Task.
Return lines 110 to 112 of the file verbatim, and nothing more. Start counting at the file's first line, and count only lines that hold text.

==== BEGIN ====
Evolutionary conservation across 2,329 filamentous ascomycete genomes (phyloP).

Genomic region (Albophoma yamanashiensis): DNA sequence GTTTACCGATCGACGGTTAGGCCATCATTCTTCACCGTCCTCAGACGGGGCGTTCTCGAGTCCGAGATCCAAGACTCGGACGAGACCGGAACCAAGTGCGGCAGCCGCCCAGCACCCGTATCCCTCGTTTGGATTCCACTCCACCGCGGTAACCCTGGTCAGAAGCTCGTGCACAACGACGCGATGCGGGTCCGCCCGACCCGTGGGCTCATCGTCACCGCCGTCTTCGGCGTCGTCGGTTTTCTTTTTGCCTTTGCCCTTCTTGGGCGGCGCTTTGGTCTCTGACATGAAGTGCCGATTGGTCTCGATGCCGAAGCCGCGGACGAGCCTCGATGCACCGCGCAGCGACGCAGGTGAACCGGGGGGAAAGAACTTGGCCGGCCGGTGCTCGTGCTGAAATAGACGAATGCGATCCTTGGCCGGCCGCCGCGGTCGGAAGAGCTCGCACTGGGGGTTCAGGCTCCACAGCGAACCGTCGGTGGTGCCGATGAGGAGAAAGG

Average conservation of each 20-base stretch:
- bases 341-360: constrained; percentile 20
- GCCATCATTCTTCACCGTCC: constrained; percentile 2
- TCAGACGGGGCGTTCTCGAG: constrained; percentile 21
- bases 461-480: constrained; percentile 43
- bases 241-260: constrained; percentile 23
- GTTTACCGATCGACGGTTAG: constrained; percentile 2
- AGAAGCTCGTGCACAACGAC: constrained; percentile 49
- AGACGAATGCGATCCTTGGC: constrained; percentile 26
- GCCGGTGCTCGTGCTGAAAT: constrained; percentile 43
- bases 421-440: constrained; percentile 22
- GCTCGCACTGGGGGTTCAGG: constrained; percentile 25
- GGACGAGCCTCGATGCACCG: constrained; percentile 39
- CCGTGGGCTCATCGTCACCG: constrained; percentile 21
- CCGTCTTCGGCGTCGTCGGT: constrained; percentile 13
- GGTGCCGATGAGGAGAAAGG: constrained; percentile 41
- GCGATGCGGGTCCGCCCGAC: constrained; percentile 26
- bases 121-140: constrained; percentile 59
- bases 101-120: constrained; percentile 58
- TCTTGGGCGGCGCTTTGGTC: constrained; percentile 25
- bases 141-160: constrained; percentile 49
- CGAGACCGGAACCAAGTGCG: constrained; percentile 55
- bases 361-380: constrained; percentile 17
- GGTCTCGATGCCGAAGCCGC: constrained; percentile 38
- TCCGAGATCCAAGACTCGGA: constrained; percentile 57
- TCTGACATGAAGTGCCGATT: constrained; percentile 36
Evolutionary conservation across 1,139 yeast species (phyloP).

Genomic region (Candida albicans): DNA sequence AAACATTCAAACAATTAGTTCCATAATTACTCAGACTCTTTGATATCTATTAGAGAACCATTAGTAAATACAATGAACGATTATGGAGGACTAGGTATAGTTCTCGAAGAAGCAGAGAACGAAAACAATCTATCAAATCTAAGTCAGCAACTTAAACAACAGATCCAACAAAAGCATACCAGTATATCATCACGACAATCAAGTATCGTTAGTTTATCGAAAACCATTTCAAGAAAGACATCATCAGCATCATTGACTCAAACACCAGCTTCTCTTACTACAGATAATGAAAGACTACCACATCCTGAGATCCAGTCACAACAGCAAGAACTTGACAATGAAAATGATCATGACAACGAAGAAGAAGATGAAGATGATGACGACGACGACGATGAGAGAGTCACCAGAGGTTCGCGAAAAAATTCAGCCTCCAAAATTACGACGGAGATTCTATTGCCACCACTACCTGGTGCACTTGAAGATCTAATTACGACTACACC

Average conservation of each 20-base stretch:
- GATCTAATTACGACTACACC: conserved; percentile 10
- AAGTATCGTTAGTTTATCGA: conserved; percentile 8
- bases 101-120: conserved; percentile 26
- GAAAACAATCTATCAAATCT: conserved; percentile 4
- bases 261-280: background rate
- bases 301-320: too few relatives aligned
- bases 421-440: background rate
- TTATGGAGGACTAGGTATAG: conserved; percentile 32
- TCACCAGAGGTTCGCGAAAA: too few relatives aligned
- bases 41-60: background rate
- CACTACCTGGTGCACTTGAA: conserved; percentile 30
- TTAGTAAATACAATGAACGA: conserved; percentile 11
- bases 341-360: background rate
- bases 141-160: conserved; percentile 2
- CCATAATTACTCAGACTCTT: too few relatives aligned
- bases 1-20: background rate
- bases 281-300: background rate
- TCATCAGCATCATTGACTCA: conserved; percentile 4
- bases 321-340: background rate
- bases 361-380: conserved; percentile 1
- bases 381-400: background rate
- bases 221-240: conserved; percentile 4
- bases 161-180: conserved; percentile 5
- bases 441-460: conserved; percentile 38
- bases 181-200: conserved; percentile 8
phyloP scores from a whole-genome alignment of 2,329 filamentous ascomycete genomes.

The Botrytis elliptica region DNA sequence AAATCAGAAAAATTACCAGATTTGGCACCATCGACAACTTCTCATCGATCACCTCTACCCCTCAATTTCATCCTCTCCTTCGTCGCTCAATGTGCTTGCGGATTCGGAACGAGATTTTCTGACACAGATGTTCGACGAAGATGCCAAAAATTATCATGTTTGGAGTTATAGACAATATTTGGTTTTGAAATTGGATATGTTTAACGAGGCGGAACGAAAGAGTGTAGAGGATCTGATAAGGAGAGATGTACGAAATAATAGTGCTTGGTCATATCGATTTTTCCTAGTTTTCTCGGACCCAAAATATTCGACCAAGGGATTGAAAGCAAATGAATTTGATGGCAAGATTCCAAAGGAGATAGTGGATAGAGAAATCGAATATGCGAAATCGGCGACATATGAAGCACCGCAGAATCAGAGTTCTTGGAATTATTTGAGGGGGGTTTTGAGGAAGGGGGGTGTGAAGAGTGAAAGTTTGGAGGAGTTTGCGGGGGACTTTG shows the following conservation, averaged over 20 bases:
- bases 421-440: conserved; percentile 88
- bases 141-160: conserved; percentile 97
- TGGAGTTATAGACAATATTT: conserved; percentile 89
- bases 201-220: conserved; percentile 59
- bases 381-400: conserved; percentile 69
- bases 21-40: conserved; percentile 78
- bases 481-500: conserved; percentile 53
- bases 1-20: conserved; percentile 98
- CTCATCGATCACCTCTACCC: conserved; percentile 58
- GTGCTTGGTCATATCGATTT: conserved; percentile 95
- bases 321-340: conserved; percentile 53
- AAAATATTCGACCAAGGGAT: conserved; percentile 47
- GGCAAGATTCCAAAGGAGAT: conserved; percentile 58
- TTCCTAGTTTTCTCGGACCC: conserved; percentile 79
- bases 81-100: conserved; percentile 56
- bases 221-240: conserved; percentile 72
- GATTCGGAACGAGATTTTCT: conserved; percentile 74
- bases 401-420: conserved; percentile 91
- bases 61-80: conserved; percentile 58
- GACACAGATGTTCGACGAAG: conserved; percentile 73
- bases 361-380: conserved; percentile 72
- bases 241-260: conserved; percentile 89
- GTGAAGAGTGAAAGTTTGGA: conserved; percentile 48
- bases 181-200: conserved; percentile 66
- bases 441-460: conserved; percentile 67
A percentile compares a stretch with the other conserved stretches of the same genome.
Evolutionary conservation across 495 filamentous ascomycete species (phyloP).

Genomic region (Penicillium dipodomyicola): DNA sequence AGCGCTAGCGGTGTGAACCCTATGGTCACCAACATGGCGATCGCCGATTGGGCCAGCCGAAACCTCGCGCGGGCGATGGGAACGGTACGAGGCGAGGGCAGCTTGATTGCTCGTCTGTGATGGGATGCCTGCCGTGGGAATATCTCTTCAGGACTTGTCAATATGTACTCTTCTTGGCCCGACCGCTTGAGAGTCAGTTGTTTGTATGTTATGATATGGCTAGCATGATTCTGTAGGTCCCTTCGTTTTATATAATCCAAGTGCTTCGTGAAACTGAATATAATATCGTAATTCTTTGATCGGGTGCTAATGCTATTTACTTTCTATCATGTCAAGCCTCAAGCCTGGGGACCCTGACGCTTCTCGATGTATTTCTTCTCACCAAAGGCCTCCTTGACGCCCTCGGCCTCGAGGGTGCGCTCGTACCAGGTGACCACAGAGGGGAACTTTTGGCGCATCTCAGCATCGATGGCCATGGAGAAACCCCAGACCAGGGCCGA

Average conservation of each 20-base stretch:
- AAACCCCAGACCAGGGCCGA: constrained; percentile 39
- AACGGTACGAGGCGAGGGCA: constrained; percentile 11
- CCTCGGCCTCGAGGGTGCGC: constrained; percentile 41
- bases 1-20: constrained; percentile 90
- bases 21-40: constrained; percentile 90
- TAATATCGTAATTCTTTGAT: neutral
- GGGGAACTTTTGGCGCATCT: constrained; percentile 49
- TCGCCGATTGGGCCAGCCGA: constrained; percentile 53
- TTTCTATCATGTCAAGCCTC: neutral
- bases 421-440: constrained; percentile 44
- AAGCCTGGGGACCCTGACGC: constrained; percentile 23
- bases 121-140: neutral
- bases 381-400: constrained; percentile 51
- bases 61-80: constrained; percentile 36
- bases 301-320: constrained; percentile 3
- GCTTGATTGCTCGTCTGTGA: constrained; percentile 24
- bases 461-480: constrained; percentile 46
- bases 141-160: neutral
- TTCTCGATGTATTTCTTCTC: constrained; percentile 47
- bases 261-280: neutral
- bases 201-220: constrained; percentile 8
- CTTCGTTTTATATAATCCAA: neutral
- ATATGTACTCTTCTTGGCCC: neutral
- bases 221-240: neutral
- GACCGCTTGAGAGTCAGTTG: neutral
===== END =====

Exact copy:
- ATATGTACTCTTCTTGGCCC: neutral
- bases 221-240: neutral
- GACCGCTTGAGAGTCAGTTG: neutral